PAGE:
Here’s the deal: back in 2007, Google bought one of the Internet’s most prominent online advertising firms, called DoubleClick, creating in their merger a titan of web ads. At the time, many people raised concerns about what this meant for user privacy, prompting Sergey Brin, one of the search giant’s co-founders, to declare that privacy would remain their top priority throughout the development of new ad products.

Until 2016, that was true — they kept their own user accounts, with all their personal information, wholly separate from DoubleClick’s database of tracking-cooking compiled web browsing records. Then, in the summer of 2016, Google crossed out the language in its privacy policy guaranteeing the separation between those two databases. Replacing those clauses was a simple statement that user browsing profiles “may be” compared and matched to Google-gathered data.

Every new Google account created since that time has had these ad tracking features enabled by default. At the time, current users received an opt-in request — one that was cleverly designed to ensure you did not fully understand what you were agreeing to, since all it offered was “new features for your Google account.” Mainstream media outlets reporting on the change at the time, such as the New York Times, provided little substance about the new policy and did not fully understand the implications.

So, what’s the big deal? Well, ever since Google made this change, it could create an advertising profile of a user, with their real name, based not only on what ads they see or click on around the web, but also data from your email, your search history, and even your web history. That’s a truly staggering amount of advertising power to have, and Google gained it without ever really attracting much attention to the change. 

With new users being automatically opted-in and many existing users perhaps never knowing they agreed to this, it’s likely there are tons of people who have no idea they’ve given Google this kind of window into their activity. Again, though, some good news: buried though it may be, the opt-out still exists, and you can turn this feature off (says Google) if you wish. Here’s how to do that:

Visit the My Account page on Google, (found here).

Visit the (Activity Controls) page next.

Uncheck the box next to “Include Chrome browsing history and activity from websites and apps that use Google services.” 

For added peace of mind, you can also go through and delete past activity to sanitize your account further. If this sort of thing is of major concern to you, however, you may want to consider making the switch to a more privacy-focused search engine such as DuckDuckGo. While the experience is different than using Google, the company operates with clear guidelines on user data. For us, it’s been a welcome change.

When Sharing Can Be a Bad Thing

When is sharing not caring? We’ve been told since we were kids that sharing is a good thing, and apparently, that lesson stuck — according to CNET, more than 70% of people said they would share their password to a streaming service with a partner. More than 33% of respondents to the survey also said they would abandon their subscription to streaming services if they began to employ AI or machine learning systems to prohibit such sharing.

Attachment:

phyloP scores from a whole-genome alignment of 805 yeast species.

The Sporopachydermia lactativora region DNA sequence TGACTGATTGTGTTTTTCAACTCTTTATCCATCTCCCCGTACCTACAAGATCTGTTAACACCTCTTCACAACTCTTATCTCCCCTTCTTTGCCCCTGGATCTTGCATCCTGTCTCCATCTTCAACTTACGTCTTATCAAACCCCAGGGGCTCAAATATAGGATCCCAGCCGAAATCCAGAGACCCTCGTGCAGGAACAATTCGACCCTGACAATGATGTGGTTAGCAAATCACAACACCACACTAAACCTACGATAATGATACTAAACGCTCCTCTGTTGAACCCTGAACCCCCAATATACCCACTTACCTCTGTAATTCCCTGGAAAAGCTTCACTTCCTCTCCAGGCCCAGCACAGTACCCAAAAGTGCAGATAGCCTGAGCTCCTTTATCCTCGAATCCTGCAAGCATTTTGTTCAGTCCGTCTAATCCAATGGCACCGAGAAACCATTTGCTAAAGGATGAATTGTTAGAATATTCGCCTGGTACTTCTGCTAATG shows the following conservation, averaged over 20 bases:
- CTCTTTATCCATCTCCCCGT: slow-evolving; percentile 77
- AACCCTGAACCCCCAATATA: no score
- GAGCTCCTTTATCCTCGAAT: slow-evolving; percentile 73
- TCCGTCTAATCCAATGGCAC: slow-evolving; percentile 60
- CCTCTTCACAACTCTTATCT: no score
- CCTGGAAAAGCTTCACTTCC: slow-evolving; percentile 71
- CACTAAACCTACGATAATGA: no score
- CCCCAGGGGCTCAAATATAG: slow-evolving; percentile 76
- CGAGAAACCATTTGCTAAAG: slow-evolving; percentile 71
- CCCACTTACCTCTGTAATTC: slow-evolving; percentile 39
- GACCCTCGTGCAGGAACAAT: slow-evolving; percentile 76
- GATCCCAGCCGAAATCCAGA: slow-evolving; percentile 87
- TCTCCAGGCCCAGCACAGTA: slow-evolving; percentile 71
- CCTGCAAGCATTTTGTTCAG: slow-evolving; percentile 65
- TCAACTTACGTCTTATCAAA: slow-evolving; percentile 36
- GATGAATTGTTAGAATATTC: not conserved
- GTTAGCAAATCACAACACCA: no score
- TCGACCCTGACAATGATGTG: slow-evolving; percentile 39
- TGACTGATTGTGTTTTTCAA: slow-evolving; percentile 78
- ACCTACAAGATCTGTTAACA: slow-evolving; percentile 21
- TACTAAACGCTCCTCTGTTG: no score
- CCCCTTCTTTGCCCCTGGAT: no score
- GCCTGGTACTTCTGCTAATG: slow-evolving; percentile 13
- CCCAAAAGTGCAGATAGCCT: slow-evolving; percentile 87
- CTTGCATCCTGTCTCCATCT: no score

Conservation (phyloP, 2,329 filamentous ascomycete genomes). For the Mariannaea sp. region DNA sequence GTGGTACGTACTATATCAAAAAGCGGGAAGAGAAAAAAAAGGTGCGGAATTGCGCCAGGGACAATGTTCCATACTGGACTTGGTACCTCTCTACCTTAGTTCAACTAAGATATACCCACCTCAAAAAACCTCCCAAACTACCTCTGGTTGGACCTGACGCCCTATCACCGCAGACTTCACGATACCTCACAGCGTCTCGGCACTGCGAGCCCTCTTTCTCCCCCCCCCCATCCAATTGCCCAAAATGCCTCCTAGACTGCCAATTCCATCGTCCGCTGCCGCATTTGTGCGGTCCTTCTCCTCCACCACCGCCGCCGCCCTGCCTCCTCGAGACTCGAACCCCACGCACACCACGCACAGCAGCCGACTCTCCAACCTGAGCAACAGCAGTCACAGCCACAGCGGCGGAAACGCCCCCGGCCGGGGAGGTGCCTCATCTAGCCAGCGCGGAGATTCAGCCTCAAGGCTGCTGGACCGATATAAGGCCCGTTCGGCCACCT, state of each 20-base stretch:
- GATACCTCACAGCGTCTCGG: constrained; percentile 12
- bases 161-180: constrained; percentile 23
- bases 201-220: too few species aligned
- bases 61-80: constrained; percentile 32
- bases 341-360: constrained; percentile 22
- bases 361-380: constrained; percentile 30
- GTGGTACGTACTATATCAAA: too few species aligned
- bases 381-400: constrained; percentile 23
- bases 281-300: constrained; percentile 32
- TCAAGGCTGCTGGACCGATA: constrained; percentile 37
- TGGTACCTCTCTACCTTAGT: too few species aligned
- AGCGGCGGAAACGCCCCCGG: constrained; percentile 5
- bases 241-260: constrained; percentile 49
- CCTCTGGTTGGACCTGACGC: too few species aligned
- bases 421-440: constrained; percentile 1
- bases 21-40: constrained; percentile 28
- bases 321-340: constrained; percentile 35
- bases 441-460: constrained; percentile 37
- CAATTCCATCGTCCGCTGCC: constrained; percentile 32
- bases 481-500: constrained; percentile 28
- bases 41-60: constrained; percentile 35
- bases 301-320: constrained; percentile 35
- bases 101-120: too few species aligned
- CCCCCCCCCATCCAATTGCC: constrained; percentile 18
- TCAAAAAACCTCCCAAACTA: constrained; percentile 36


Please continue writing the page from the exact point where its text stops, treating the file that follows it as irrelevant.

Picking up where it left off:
What’s the problem here? Setting aside the morally gray area of sharing streaming site passwords with your friends and family, there is actually a real security issue at play here. According to the same survey, more than 50% of the survey respondents also said that they re-use their passwords. In other words, it’s likely that many people are not simply sharing passwords for their Netflix account — but also inadvertently sharing their passwords to other sites at the same time. That can expose an enormous amount of your information to risk, especially if you’re reusing passwords for sensitive activities such as banking.

When only you know your password, you are in total control of the risk you face with its use. When you hand it over to someone else, however, now you’ve doubled your risk — and taken control out of your hands. You’re now reliant on the strength of someone else’s security practices, and that someone might not be as cautious as you are. In other words, don’t reuse your passwords, and definitely do not share those passwords with anyone!

Instead of sharing your existing passwords, consider using a password manager instead. Not only will it make keeping track of your information easier, but it allows you to generate strong passwords for your accounts. This way, you can minimize your exposure to a breach — even if you do decide to share that unique login with your friend or partner.

Whether you’re off to explore password managers or you’re headed into your Google account settings to find a way to stop their ads from keeping an eye on your web activity, we hope you’ve found this episode of The Checklist both entertaining and useful. That’s all we have for you on these topics this week.